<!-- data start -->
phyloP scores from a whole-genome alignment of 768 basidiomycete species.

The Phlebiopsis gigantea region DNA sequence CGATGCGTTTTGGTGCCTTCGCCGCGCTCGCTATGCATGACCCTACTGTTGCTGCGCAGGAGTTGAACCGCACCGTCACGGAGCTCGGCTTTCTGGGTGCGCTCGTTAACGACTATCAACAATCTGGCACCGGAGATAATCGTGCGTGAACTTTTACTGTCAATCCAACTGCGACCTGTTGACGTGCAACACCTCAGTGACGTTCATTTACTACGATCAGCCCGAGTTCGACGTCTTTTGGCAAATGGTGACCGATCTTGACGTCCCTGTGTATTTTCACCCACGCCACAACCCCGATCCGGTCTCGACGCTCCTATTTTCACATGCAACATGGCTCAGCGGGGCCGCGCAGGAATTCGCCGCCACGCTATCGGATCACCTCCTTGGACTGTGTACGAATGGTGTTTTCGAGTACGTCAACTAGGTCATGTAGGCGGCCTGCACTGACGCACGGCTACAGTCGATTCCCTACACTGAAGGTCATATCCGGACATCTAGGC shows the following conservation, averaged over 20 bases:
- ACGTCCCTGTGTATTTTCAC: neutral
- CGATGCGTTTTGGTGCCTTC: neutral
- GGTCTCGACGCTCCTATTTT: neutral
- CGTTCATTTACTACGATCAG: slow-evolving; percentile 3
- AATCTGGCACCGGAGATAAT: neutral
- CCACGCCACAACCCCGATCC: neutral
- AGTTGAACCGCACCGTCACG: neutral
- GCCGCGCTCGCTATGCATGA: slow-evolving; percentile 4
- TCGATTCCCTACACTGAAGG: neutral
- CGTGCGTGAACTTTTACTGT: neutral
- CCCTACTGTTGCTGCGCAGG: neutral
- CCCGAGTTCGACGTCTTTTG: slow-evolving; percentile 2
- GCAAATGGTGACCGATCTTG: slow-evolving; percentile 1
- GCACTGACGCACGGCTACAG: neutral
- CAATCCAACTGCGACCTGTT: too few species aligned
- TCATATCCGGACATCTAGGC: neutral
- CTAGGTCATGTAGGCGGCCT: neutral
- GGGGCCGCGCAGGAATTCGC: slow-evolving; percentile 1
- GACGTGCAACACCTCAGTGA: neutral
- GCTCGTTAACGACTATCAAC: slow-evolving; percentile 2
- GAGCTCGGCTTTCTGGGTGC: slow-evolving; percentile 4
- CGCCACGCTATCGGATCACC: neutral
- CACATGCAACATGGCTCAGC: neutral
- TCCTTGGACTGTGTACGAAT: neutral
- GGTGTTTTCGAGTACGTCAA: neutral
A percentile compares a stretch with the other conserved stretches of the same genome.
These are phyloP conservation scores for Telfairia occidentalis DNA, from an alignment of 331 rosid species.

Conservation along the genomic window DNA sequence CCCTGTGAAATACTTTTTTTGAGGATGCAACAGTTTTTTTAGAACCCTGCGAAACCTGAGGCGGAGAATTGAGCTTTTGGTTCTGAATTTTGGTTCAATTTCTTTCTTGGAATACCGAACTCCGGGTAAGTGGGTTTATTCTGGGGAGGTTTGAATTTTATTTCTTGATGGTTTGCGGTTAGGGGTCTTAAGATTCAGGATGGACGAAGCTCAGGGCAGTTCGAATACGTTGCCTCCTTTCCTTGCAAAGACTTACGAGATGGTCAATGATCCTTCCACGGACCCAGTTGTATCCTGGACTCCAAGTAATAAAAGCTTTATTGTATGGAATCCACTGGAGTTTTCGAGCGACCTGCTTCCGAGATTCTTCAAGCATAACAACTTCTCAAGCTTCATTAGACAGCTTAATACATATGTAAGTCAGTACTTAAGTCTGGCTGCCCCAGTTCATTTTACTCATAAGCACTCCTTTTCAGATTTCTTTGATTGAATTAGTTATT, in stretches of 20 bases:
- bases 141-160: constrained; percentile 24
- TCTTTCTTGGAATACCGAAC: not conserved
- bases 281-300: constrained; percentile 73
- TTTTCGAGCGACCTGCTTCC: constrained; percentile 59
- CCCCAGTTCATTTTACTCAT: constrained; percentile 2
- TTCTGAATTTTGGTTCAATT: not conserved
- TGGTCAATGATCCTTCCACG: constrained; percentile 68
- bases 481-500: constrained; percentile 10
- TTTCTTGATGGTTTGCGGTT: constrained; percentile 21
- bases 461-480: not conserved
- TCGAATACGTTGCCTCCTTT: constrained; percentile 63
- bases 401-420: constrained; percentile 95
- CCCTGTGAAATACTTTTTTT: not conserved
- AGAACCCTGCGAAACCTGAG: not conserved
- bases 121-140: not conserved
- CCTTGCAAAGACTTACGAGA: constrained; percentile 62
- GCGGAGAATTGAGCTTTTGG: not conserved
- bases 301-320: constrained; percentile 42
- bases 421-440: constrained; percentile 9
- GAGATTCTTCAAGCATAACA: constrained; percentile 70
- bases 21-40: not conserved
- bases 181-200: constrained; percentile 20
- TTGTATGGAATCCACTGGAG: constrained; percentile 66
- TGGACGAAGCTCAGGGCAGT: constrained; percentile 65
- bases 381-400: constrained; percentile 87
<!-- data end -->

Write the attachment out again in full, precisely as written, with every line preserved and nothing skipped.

phyloP scores from a whole-genome alignment of 768 basidiomycete species.

The Phlebiopsis gigantea region DNA sequence CGATGCGTTTTGGTGCCTTCGCCGCGCTCGCTATGCATGACCCTACTGTTGCTGCGCAGGAGTTGAACCGCACCGTCACGGAGCTCGGCTTTCTGGGTGCGCTCGTTAACGACTATCAACAATCTGGCACCGGAGATAATCGTGCGTGAACTTTTACTGTCAATCCAACTGCGACCTGTTGACGTGCAACACCTCAGTGACGTTCATTTACTACGATCAGCCCGAGTTCGACGTCTTTTGGCAAATGGTGACCGATCTTGACGTCCCTGTGTATTTTCACCCACGCCACAACCCCGATCCGGTCTCGACGCTCCTATTTTCACATGCAACATGGCTCAGCGGGGCCGCGCAGGAATTCGCCGCCACGCTATCGGATCACCTCCTTGGACTGTGTACGAATGGTGTTTTCGAGTACGTCAACTAGGTCATGTAGGCGGCCTGCACTGACGCACGGCTACAGTCGATTCCCTACACTGAAGGTCATATCCGGACATCTAGGC shows the following conservation, averaged over 20 bases:
- ACGTCCCTGTGTATTTTCAC: neutral
- CGATGCGTTTTGGTGCCTTC: neutral
- GGTCTCGACGCTCCTATTTT: neutral
- CGTTCATTTACTACGATCAG: slow-evolving; percentile 3
- AATCTGGCACCGGAGATAAT: neutral
- CCACGCCACAACCCCGATCC: neutral
- AGTTGAACCGCACCGTCACG: neutral
- GCCGCGCTCGCTATGCATGA: slow-evolving; percentile 4
- TCGATTCCCTACACTGAAGG: neutral
- CGTGCGTGAACTTTTACTGT: neutral
- CCCTACTGTTGCTGCGCAGG: neutral
- CCCGAGTTCGACGTCTTTTG: slow-evolving; percentile 2
- GCAAATGGTGACCGATCTTG: slow-evolving; percentile 1
- GCACTGACGCACGGCTACAG: neutral
- CAATCCAACTGCGACCTGTT: too few species aligned
- TCATATCCGGACATCTAGGC: neutral
- CTAGGTCATGTAGGCGGCCT: neutral
- GGGGCCGCGCAGGAATTCGC: slow-evolving; percentile 1
- GACGTGCAACACCTCAGTGA: neutral
- GCTCGTTAACGACTATCAAC: slow-evolving; percentile 2
- GAGCTCGGCTTTCTGGGTGC: slow-evolving; percentile 4
- CGCCACGCTATCGGATCACC: neutral
- CACATGCAACATGGCTCAGC: neutral
- TCCTTGGACTGTGTACGAAT: neutral
- GGTGTTTTCGAGTACGTCAA: neutral
A percentile compares a stretch with the other conserved stretches of the same genome.
These are phyloP conservation scores for Telfairia occidentalis DNA, from an alignment of 331 rosid species.

Conservation along the genomic window DNA sequence CCCTGTGAAATACTTTTTTTGAGGATGCAACAGTTTTTTTAGAACCCTGCGAAACCTGAGGCGGAGAATTGAGCTTTTGGTTCTGAATTTTGGTTCAATTTCTTTCTTGGAATACCGAACTCCGGGTAAGTGGGTTTATTCTGGGGAGGTTTGAATTTTATTTCTTGATGGTTTGCGGTTAGGGGTCTTAAGATTCAGGATGGACGAAGCTCAGGGCAGTTCGAATACGTTGCCTCCTTTCCTTGCAAAGACTTACGAGATGGTCAATGATCCTTCCACGGACCCAGTTGTATCCTGGACTCCAAGTAATAAAAGCTTTATTGTATGGAATCCACTGGAGTTTTCGAGCGACCTGCTTCCGAGATTCTTCAAGCATAACAACTTCTCAAGCTTCATTAGACAGCTTAATACATATGTAAGTCAGTACTTAAGTCTGGCTGCCCCAGTTCATTTTACTCATAAGCACTCCTTTTCAGATTTCTTTGATTGAATTAGTTATT, in stretches of 20 bases:
- bases 141-160: constrained; percentile 24
- TCTTTCTTGGAATACCGAAC: not conserved
- bases 281-300: constrained; percentile 73
- TTTTCGAGCGACCTGCTTCC: constrained; percentile 59
- CCCCAGTTCATTTTACTCAT: constrained; percentile 2
- TTCTGAATTTTGGTTCAATT: not conserved
- TGGTCAATGATCCTTCCACG: constrained; percentile 68
- bases 481-500: constrained; percentile 10
- TTTCTTGATGGTTTGCGGTT: constrained; percentile 21
- bases 461-480: not conserved
- TCGAATACGTTGCCTCCTTT: constrained; percentile 63
- bases 401-420: constrained; percentile 95
- CCCTGTGAAATACTTTTTTT: not conserved
- AGAACCCTGCGAAACCTGAG: not conserved
- bases 121-140: not conserved
- CCTTGCAAAGACTTACGAGA: constrained; percentile 62
- GCGGAGAATTGAGCTTTTGG: not conserved
- bases 301-320: constrained; percentile 42
- bases 421-440: constrained; percentile 9
- GAGATTCTTCAAGCATAACA: constrained; percentile 70
- bases 21-40: not conserved
- bases 181-200: constrained; percentile 20
- TTGTATGGAATCCACTGGAG: constrained; percentile 66
- TGGACGAAGCTCAGGGCAGT: constrained; percentile 65
- bases 381-400: constrained; percentile 87